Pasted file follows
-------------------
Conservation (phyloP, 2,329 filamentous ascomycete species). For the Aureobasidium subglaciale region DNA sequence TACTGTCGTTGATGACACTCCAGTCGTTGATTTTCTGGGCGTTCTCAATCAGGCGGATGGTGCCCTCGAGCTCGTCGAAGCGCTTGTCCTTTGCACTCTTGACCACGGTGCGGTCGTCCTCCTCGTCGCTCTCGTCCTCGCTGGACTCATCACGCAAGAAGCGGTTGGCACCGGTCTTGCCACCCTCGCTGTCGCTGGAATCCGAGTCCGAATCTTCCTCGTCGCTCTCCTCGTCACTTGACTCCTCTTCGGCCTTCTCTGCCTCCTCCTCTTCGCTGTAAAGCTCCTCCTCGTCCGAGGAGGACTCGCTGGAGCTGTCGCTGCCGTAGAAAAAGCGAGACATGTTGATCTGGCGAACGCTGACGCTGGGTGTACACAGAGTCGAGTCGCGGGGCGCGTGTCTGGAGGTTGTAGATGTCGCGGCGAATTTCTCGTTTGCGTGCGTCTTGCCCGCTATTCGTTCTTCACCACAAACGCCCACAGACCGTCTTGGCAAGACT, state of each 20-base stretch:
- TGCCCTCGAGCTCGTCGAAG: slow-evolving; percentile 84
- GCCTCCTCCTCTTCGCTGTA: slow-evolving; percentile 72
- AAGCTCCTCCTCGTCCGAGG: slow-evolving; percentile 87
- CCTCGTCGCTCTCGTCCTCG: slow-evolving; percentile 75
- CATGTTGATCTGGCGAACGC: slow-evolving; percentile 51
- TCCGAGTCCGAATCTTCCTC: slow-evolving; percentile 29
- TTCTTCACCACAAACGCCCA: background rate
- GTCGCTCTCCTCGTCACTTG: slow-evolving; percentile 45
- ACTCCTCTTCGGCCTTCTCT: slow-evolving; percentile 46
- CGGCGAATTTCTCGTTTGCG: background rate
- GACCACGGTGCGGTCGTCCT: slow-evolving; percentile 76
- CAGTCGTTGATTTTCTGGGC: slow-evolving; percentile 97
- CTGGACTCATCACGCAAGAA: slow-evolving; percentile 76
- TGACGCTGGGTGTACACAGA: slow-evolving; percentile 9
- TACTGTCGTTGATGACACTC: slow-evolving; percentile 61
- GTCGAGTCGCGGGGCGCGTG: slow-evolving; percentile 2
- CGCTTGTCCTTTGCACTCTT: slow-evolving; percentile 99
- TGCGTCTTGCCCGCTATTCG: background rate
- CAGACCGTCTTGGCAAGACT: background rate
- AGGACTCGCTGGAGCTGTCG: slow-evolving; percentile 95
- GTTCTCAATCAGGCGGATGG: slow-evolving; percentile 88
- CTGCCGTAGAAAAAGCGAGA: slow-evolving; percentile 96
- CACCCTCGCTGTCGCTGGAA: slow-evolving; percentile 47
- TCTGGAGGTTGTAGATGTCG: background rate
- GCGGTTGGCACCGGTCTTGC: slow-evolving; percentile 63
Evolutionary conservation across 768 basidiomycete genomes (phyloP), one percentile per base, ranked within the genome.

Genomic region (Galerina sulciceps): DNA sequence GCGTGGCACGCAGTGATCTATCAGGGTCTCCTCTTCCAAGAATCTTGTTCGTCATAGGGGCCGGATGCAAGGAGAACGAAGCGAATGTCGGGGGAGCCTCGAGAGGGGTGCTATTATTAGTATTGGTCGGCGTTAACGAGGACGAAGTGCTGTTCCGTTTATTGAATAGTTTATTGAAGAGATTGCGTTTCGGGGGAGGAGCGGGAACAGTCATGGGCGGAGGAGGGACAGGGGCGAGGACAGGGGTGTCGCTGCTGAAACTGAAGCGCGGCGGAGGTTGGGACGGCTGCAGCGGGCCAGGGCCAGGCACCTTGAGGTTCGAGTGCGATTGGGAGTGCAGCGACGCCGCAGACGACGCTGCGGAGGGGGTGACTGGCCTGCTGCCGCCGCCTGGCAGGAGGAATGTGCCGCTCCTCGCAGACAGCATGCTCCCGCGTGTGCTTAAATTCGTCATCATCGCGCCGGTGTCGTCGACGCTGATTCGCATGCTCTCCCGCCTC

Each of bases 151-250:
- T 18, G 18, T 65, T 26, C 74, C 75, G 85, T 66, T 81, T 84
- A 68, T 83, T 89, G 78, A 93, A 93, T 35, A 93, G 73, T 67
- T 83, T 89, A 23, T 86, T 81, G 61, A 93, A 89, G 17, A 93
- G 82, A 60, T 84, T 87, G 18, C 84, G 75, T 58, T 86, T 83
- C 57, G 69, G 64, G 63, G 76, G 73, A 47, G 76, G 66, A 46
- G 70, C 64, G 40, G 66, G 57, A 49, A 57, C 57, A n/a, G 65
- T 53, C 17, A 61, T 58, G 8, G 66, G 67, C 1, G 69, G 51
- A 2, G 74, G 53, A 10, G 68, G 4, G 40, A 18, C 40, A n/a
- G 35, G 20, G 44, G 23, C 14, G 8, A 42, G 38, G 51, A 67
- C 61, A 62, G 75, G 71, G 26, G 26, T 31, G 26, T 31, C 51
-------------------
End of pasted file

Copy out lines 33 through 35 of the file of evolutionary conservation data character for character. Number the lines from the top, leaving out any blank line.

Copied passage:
- G 82, A 60, T 84, T 87, G 18, C 84, G 75, T 58, T 86, T 83
- C 57, G 69, G 64, G 63, G 76, G 73, A 47, G 76, G 66, A 46
- G 70, C 64, G 40, G 66, G 57, A 49, A 57, C 57, A n/a, G 65